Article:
Last updated: April 29, 2013
Elisa Gennaro: Inside the Occupation jails

"25 Palestinian prisoners have cancer and their cases raise further concern from the population and the international community"

The death of prisoner Maysarah Abu Hamdiyah in an Israeli jail earlier this month raises more than one concern. Since 1967, 270 Palestinians have lost their lives like him. His story is meaningful because it reminds us of the path of the political resistance and the exile, it tells us about the inefficiency of the law and unveils the cruelty of policies and practices inside the Israeli occupation prisons.

Maysarah Abu Hamdiyah had suffered from cancer for more than eight months when he passed away. The Israeli Prison Services only gave him painkillers. Due to his stomach infection, he couldn't swallow pills orally so they gave him suppositories. They didn’t allow his family to visit during Jewish holidays. Three years ago he wrote for the first time about medical negligence inside the prisons and denounced many other cases among his fellows.

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After a conversation with Lojain Ahmad, director of the English website of Ahrar Center for Prisoners Studies and Human Rights, we are able to trace the days that led to the death of Maysarah Abu Hamdiyah.

“On August 2012 his health started to deteriorate: he was afflicted by a sore throat accompanied by swollen in lymph nodes and salivary glands. At that time he was detained in Ramon prison clinic, they didn’t make any check up on his health nor they provided any kind of medicine.

The martyr then took anti-flu injection when he had pain in the rib cage and all the ribs in his body. But the severe physical discomfort brought the prisoner to go back to the clinic and explained to the doctor his condition but the doctor was not concern about his acute pain. Only after several pressure on the prison clinic, he got the approval to be transferred to the hospital. This happened on October 2012 but only two months later he went back to the Soroka hospital where he has been told that he had only a problem to his eyes. Then they brought him back to Remon prison without having a chance to make a real check up on its physical conditions. Within one month he lost 14 kilos.

On 10 January 2013 the prison's authorities transferred him again to Soroka hospital. The same day a specialist examined his neck by the ultrasound and informed him that he was suffering from cancerous cells in the throat area and these cells scattered in the glands near the neck area.

Two weeks later he was transferred in Ramlah prison hospital where he had a chest radiography, but as soon as all the medical examinations were done, they brought him back to the prison. As Abu Hamdiyah would have written ‘those frequent transfers were like a torment.

Later on, he was transferred to Asaf Harofieh hospital, he had an x-ray for his neck, chest and glands. He has been given colorful intravenously substances so that they can take color images but this afflicted him even more. Doctors in Asaf Horvaah justified these tests in order to prove the existence of cancerous cells and ensure the appropriate treatment. They said that he would be relocated to a hospital in Jerusalem for further tests and will turn to a specialist also in Soroka.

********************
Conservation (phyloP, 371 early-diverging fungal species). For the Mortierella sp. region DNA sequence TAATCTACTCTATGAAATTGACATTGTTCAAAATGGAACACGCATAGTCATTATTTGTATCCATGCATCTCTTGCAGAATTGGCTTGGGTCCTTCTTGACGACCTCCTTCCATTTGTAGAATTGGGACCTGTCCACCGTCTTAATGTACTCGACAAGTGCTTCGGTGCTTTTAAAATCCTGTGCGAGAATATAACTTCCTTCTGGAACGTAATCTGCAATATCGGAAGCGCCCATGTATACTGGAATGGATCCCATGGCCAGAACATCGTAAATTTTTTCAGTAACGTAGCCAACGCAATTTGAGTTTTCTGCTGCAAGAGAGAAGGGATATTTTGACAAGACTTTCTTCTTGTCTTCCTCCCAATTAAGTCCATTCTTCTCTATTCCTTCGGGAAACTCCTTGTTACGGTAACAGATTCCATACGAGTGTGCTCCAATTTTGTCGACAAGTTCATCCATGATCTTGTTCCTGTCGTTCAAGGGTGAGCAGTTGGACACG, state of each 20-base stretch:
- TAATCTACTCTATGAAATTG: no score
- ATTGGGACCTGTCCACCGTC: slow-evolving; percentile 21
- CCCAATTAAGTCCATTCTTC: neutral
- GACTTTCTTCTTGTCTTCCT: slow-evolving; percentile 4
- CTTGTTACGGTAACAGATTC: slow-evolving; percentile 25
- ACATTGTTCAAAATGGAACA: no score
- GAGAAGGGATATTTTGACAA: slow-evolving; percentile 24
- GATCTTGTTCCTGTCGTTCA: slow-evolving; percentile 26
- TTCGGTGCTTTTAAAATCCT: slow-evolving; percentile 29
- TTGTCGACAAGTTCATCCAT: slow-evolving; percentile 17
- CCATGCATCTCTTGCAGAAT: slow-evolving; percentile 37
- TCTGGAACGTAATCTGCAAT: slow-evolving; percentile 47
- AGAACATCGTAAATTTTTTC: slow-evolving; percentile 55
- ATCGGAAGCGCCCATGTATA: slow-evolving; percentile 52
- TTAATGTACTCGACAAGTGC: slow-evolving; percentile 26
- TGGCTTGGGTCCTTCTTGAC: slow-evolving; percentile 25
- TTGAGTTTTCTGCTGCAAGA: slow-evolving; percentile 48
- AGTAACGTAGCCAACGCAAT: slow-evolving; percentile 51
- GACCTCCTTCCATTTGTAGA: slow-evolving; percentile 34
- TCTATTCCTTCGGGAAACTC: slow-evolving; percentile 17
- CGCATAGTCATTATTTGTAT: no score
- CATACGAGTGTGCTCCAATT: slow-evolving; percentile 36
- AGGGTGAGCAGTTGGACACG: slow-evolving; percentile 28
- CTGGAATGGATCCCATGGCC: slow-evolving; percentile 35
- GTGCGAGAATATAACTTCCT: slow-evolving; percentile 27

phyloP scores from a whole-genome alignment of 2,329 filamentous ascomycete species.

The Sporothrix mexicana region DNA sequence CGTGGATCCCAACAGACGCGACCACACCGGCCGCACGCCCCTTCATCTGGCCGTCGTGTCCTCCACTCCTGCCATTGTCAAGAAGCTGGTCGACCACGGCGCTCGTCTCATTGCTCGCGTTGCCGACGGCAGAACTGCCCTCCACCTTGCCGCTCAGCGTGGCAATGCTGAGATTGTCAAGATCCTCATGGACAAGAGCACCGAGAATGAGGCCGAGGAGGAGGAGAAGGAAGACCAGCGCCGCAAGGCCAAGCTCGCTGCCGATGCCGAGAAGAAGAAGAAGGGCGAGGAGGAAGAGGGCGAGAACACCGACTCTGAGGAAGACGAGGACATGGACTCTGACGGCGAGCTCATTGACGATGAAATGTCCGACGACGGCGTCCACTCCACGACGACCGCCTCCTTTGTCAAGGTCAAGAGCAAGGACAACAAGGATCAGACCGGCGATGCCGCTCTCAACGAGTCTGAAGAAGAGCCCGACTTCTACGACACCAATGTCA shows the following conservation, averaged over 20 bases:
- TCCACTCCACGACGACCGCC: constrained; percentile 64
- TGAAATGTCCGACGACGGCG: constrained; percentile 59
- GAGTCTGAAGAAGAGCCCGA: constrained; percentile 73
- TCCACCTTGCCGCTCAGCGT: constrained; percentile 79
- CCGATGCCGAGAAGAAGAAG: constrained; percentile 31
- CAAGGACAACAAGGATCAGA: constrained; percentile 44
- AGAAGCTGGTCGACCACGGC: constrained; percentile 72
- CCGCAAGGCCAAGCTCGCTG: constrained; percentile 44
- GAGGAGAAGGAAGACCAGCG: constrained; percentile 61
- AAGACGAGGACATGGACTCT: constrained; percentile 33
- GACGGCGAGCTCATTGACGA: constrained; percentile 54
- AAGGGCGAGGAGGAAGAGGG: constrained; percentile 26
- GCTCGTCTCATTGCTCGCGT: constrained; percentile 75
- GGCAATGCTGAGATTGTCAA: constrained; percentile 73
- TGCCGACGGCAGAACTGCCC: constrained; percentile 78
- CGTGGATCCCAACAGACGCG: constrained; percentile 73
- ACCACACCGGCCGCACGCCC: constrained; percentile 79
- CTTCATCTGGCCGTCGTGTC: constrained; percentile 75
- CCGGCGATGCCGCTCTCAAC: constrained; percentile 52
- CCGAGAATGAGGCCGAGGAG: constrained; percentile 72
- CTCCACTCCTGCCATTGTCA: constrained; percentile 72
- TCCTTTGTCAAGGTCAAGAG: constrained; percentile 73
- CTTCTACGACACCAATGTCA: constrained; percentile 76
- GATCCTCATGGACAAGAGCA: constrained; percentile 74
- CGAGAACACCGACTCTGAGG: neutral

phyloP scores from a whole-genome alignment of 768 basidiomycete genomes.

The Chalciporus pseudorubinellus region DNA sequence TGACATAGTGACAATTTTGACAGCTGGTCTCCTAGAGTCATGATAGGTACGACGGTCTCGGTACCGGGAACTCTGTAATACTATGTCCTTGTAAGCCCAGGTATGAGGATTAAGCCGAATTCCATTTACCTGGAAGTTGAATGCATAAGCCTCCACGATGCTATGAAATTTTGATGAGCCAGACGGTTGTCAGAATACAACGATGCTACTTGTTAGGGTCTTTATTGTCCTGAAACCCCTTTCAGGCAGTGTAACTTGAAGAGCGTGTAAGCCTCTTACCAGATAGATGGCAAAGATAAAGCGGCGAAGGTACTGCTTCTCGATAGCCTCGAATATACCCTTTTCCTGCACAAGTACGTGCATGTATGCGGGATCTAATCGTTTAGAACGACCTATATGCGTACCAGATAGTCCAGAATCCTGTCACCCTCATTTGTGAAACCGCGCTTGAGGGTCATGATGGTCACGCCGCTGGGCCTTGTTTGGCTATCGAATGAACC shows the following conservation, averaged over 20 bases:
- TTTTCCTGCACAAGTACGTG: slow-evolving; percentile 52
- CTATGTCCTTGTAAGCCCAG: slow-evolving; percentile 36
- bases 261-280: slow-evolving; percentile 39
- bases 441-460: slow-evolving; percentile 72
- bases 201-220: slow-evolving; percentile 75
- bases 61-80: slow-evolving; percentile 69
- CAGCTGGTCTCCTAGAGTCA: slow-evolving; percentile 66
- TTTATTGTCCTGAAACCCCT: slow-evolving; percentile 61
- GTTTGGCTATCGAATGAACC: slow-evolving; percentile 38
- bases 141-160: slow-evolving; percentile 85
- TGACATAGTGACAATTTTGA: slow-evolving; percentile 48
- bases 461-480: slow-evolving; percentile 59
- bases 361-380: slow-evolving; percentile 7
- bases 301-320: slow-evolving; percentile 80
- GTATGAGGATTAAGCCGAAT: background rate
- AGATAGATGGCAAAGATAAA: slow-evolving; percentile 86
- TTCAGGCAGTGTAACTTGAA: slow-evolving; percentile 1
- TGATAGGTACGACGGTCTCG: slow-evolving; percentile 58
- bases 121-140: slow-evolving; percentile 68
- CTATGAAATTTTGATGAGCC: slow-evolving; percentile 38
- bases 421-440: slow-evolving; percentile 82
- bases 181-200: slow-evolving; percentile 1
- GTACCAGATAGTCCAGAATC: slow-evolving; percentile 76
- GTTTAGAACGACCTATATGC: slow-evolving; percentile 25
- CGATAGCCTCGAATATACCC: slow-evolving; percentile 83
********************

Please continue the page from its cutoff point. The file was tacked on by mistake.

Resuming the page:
On Sunday 10/3/2013 Abu Hamdiyah was transfered from Ramla to Eishel prison to be moved again after only two days to Soroka hospital where he conducted examinations under anesthesia arthroscopy to the throat and stomach.”

Medical negligence coupled with disregard for his family and legal defence led him to die. When the Israeli realized that no treatment could have saved him, they started the procedures for his release but on April 2 announced his death.

Most Palestinians have had experiences with the cruel conditions of Israeli detention which in time has become a constitutive feature of their resistance. The prisoners’ issues have always been one of the most sensitive aspects within the Palestinian cause. Israel is aware about its weight and that's the reason why they use these inhuman treatments to provoke the people.

The humanitarian face of the illegal detention of Palestinians should not dull its political character. The way Palestinians reacted the day after his death demonstrates to us the role that prisoners play for the whole society: strikes and public protests took place regardless of the risks.

The day of Abu Hamdiyah’s death, 20 Palestinian were arrested, joining the 4.500 detainees who are subjected to various form of torture: deprivation of sleep and confinement, beating and other cruel psychological mistreatments aiming to destroy their personality, leading them in many case to physical deterioration.

For too long we have read about their cases from a lens of numbers and statistics while we are unable to react when casualties happen.

Dr. Lojain Ahmed did not speak to me only as a medical expert, nor just as Ahrar representative. As a Palestinian and activist she underlined the relevance of the link between the freedom for the detainees and the liberation of the land.

“Their efforts are the evidence of their attachment for the land and their awareness about the legitimacy of their resistance. The latest attack against a human life and the umpteenth instigation should persuade our politicians to delete from their agenda every negotiation until Israel will not guarantee, and put in practice, the full respect for the Human Rights inside its prisons.”

The stories of medical negligence should be associated with the human abuses against the person and the fighter who was Abu Hamdiyah. Yet he is not an exception. Currently 25 Palestinian prisoners have cancer and their cases raise further concern from the population and the international community.

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